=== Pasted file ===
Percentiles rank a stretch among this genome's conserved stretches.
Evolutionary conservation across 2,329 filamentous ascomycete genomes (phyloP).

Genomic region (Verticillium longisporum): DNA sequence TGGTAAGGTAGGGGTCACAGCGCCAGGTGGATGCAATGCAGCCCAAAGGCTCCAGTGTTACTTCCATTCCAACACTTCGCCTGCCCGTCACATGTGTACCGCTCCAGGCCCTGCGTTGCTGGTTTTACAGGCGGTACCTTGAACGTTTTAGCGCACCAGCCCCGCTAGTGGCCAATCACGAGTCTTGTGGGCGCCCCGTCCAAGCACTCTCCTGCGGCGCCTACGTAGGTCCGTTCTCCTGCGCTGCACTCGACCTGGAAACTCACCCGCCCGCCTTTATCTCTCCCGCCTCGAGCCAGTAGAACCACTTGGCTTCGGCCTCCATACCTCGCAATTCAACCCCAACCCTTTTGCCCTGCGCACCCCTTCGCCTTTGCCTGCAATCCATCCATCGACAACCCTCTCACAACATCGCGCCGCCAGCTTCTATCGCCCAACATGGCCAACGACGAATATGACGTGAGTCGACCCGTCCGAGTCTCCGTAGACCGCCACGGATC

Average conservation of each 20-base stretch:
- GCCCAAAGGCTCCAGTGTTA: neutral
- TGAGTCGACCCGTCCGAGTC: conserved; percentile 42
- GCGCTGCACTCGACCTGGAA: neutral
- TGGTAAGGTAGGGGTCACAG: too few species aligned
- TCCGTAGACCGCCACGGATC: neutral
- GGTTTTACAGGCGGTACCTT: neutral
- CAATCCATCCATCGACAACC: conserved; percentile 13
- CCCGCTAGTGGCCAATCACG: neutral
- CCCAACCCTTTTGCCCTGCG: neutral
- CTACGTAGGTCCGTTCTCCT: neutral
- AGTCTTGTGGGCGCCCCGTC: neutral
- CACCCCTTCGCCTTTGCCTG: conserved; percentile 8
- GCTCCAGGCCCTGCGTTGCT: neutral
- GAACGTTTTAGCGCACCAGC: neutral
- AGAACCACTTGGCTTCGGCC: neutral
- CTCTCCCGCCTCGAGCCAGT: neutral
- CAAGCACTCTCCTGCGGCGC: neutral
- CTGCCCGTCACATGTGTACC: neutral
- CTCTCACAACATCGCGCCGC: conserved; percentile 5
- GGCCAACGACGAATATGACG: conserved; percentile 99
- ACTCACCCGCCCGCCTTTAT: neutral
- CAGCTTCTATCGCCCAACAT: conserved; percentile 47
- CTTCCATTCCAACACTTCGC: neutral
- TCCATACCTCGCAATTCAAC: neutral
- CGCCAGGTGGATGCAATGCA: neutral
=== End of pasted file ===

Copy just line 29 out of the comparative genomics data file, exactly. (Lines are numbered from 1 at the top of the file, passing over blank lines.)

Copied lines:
- CGCCAGGTGGATGCAATGCA: neutral